Defector group launches anti-North Korea leaflets despite South Korea ban

Mr Park Sang-hak had launched 10 advertising balloons carrying 500,000 leaflets, 500 mini booklets and five thousand US$1 bills.
Mr Park Sang-hak had launched 10 advertising balloons carrying 500,000 leaflets, 500 mini booklets and five thousand US$1 bills.PHOTO: NYTIMES

SEOUL (REUTERS) - An activist group in South Korea said on Friday (April 30) it had released balloons into North Korea carrying dollar bills and leaflets denouncing the government in Pyongyang, defying a recently imposed law banning such releases.

Mr Park Sang-hak, who defected from North Korea in 2000 and heads the group Fighters For Free North Korea, said he had launched 10 advertising balloons carrying 500,000 leaflets, 500 mini booklets and five thousand US$1 bills from locations in border provinces between Sunday and Thursday.

Videos and photos released by the group showed Mr Park launching the balloons at night and calling for an end to North Korean leader Kim Jong Un's "hereditary dictatorship".

In the video, Mr Park holds a large poster with a drawing of Mr Kim holding missiles in both fists, and slogans saying humanity denounced the North Korean leader as a lunatic carrying out nuclear missile provocations with the blood and sweat of hungry North Korean people.

North Korea has condemned the leaflets and other materials as unpardonable insults to its leadership, and last year said it would cut communication with the South over the issue.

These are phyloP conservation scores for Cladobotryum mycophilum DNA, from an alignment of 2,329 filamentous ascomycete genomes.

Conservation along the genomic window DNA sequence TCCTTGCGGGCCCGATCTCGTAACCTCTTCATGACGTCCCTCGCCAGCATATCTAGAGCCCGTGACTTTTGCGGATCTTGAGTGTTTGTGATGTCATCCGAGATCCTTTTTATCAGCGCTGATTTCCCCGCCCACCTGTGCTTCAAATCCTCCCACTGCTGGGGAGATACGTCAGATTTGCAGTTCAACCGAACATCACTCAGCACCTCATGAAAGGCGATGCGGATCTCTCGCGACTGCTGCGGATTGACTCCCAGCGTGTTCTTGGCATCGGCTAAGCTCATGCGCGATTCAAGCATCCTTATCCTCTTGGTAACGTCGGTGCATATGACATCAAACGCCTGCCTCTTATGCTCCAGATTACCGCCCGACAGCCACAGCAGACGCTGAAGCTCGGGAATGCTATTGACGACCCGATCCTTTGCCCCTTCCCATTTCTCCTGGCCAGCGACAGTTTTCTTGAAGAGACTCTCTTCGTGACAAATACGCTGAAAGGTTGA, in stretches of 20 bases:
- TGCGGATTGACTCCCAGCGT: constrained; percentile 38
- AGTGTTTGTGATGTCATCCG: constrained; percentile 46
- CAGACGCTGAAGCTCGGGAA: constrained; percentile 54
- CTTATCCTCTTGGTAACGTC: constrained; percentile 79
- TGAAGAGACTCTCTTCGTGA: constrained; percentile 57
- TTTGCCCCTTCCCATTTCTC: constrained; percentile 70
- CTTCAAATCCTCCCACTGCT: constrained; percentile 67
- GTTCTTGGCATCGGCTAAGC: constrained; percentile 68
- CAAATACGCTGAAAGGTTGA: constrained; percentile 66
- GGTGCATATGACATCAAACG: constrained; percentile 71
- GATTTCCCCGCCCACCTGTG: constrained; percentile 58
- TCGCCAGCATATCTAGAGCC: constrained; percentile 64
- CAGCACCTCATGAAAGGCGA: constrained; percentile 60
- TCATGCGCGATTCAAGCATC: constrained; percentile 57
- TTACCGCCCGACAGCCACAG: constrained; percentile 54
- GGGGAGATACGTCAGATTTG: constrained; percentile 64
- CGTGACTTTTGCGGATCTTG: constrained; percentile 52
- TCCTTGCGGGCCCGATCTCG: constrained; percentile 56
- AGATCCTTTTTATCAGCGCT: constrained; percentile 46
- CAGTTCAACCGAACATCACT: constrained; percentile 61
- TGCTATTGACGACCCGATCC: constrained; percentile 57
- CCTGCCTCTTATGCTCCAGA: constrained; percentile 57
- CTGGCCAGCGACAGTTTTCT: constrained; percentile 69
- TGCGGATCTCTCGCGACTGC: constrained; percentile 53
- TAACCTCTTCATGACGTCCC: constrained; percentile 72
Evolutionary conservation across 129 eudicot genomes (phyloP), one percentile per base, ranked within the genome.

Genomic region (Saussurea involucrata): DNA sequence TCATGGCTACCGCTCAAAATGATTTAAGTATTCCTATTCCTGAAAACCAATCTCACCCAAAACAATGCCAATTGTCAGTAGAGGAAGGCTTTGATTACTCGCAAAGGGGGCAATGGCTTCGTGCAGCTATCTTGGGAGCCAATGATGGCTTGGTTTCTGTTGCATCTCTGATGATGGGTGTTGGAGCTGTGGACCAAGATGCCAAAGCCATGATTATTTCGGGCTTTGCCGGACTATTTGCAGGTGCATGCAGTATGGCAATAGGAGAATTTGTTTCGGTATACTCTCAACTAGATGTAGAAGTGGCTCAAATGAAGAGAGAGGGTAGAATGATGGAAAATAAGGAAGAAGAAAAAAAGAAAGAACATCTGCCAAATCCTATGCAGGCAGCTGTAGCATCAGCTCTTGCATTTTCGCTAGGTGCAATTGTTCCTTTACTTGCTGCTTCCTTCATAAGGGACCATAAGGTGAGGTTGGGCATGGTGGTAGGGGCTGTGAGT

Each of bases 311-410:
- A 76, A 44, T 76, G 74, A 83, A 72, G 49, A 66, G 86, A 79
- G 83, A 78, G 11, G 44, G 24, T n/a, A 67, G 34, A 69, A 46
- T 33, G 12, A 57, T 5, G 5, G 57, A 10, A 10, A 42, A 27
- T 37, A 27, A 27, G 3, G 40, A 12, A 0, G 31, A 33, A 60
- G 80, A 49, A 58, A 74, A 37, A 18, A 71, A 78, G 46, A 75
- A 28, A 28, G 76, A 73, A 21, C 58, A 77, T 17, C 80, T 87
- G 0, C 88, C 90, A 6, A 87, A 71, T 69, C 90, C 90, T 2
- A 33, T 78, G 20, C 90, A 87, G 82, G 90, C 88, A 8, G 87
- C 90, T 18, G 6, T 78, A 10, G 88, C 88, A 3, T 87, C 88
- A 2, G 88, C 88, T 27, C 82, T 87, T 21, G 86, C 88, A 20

After the complaints from the North, South Korea's Parliament in December passed a law banning the scattering of printed materials, goods, money and other items of value across the heavily fortified frontier.

But the law has been criticised by human rights activists who say it curtails free speech at the behest of the North's authoritarian regime.

Any violation of the law is punishable by up to three years in prison or 30 million won (S$35,877) in fines.

The police and the military are investigating the group's statement, said Mr Cha Deok-cheol, deputy spokesman of Seoul's unification ministry, which oversees engagement with North Korea.

"The revised Development of Inter-Korean Relations Act is a law that ensures life and safety of the border-area residents,"Mr Cha told a briefing on Friday.